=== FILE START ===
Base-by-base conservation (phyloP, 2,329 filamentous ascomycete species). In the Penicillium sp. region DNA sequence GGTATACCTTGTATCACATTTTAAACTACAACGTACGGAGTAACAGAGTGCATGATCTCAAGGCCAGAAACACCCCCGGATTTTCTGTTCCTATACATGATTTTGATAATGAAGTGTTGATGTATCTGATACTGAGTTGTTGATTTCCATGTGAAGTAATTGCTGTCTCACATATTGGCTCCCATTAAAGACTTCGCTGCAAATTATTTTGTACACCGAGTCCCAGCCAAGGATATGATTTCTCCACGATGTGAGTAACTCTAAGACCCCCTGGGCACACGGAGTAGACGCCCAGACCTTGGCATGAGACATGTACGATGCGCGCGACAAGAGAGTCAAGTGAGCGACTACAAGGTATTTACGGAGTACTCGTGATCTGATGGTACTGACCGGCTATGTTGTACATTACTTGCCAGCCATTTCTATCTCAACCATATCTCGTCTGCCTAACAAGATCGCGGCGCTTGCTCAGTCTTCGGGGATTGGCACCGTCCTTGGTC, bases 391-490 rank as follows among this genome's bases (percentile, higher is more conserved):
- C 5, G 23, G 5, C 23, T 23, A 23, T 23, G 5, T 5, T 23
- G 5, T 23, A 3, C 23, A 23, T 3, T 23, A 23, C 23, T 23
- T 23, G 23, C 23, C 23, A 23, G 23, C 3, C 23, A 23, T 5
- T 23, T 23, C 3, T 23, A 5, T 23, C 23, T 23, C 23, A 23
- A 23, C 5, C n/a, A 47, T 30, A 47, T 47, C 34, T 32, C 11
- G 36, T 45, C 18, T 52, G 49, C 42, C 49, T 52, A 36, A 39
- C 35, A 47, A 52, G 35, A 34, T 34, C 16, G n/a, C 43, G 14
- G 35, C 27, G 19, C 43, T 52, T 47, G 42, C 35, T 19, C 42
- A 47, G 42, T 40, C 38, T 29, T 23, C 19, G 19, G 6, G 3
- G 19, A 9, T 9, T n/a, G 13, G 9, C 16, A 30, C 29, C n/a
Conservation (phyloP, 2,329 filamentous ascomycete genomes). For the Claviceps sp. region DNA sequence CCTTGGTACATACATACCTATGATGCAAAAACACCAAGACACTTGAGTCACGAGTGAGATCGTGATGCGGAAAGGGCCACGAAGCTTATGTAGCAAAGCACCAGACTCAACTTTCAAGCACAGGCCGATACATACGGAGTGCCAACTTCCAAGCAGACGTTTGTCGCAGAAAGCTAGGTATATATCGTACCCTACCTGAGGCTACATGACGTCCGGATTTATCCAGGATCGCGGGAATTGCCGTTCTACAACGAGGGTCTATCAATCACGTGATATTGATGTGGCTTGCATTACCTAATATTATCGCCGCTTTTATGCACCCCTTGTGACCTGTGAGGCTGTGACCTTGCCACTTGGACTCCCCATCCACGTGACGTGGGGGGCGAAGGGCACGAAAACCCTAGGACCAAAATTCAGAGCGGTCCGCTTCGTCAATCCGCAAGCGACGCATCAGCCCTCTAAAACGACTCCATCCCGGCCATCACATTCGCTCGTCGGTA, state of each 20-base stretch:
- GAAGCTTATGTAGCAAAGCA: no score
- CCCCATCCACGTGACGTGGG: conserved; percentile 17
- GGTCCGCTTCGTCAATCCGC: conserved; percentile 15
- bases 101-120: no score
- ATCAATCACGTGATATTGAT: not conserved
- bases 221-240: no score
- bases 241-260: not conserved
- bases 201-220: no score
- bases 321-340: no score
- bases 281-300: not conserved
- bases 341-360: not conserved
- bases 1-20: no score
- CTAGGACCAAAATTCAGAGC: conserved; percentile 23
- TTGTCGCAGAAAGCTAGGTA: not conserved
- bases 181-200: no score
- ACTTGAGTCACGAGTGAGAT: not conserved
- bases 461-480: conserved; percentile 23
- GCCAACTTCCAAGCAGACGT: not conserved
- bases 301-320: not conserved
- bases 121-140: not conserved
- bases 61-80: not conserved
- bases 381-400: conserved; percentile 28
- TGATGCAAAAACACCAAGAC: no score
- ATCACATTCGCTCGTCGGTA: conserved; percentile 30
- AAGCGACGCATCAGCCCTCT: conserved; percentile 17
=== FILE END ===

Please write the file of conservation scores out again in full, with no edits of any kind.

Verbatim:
Base-by-base conservation (phyloP, 2,329 filamentous ascomycete species). In the Penicillium sp. region DNA sequence GGTATACCTTGTATCACATTTTAAACTACAACGTACGGAGTAACAGAGTGCATGATCTCAAGGCCAGAAACACCCCCGGATTTTCTGTTCCTATACATGATTTTGATAATGAAGTGTTGATGTATCTGATACTGAGTTGTTGATTTCCATGTGAAGTAATTGCTGTCTCACATATTGGCTCCCATTAAAGACTTCGCTGCAAATTATTTTGTACACCGAGTCCCAGCCAAGGATATGATTTCTCCACGATGTGAGTAACTCTAAGACCCCCTGGGCACACGGAGTAGACGCCCAGACCTTGGCATGAGACATGTACGATGCGCGCGACAAGAGAGTCAAGTGAGCGACTACAAGGTATTTACGGAGTACTCGTGATCTGATGGTACTGACCGGCTATGTTGTACATTACTTGCCAGCCATTTCTATCTCAACCATATCTCGTCTGCCTAACAAGATCGCGGCGCTTGCTCAGTCTTCGGGGATTGGCACCGTCCTTGGTC, bases 391-490 rank as follows among this genome's bases (percentile, higher is more conserved):
- C 5, G 23, G 5, C 23, T 23, A 23, T 23, G 5, T 5, T 23
- G 5, T 23, A 3, C 23, A 23, T 3, T 23, A 23, C 23, T 23
- T 23, G 23, C 23, C 23, A 23, G 23, C 3, C 23, A 23, T 5
- T 23, T 23, C 3, T 23, A 5, T 23, C 23, T 23, C 23, A 23
- A 23, C 5, C n/a, A 47, T 30, A 47, T 47, C 34, T 32, C 11
- G 36, T 45, C 18, T 52, G 49, C 42, C 49, T 52, A 36, A 39
- C 35, A 47, A 52, G 35, A 34, T 34, C 16, G n/a, C 43, G 14
- G 35, C 27, G 19, C 43, T 52, T 47, G 42, C 35, T 19, C 42
- A 47, G 42, T 40, C 38, T 29, T 23, C 19, G 19, G 6, G 3
- G 19, A 9, T 9, T n/a, G 13, G 9, C 16, A 30, C 29, C n/a
Conservation (phyloP, 2,329 filamentous ascomycete genomes). For the Claviceps sp. region DNA sequence CCTTGGTACATACATACCTATGATGCAAAAACACCAAGACACTTGAGTCACGAGTGAGATCGTGATGCGGAAAGGGCCACGAAGCTTATGTAGCAAAGCACCAGACTCAACTTTCAAGCACAGGCCGATACATACGGAGTGCCAACTTCCAAGCAGACGTTTGTCGCAGAAAGCTAGGTATATATCGTACCCTACCTGAGGCTACATGACGTCCGGATTTATCCAGGATCGCGGGAATTGCCGTTCTACAACGAGGGTCTATCAATCACGTGATATTGATGTGGCTTGCATTACCTAATATTATCGCCGCTTTTATGCACCCCTTGTGACCTGTGAGGCTGTGACCTTGCCACTTGGACTCCCCATCCACGTGACGTGGGGGGCGAAGGGCACGAAAACCCTAGGACCAAAATTCAGAGCGGTCCGCTTCGTCAATCCGCAAGCGACGCATCAGCCCTCTAAAACGACTCCATCCCGGCCATCACATTCGCTCGTCGGTA, state of each 20-base stretch:
- GAAGCTTATGTAGCAAAGCA: no score
- CCCCATCCACGTGACGTGGG: conserved; percentile 17
- GGTCCGCTTCGTCAATCCGC: conserved; percentile 15
- bases 101-120: no score
- ATCAATCACGTGATATTGAT: not conserved
- bases 221-240: no score
- bases 241-260: not conserved
- bases 201-220: no score
- bases 321-340: no score
- bases 281-300: not conserved
- bases 341-360: not conserved
- bases 1-20: no score
- CTAGGACCAAAATTCAGAGC: conserved; percentile 23
- TTGTCGCAGAAAGCTAGGTA: not conserved
- bases 181-200: no score
- ACTTGAGTCACGAGTGAGAT: not conserved
- bases 461-480: conserved; percentile 23
- GCCAACTTCCAAGCAGACGT: not conserved
- bases 301-320: not conserved
- bases 121-140: not conserved
- bases 61-80: not conserved
- bases 381-400: conserved; percentile 28
- TGATGCAAAAACACCAAGAC: no score
- ATCACATTCGCTCGTCGGTA: conserved; percentile 30
- AAGCGACGCATCAGCCCTCT: conserved; percentile 17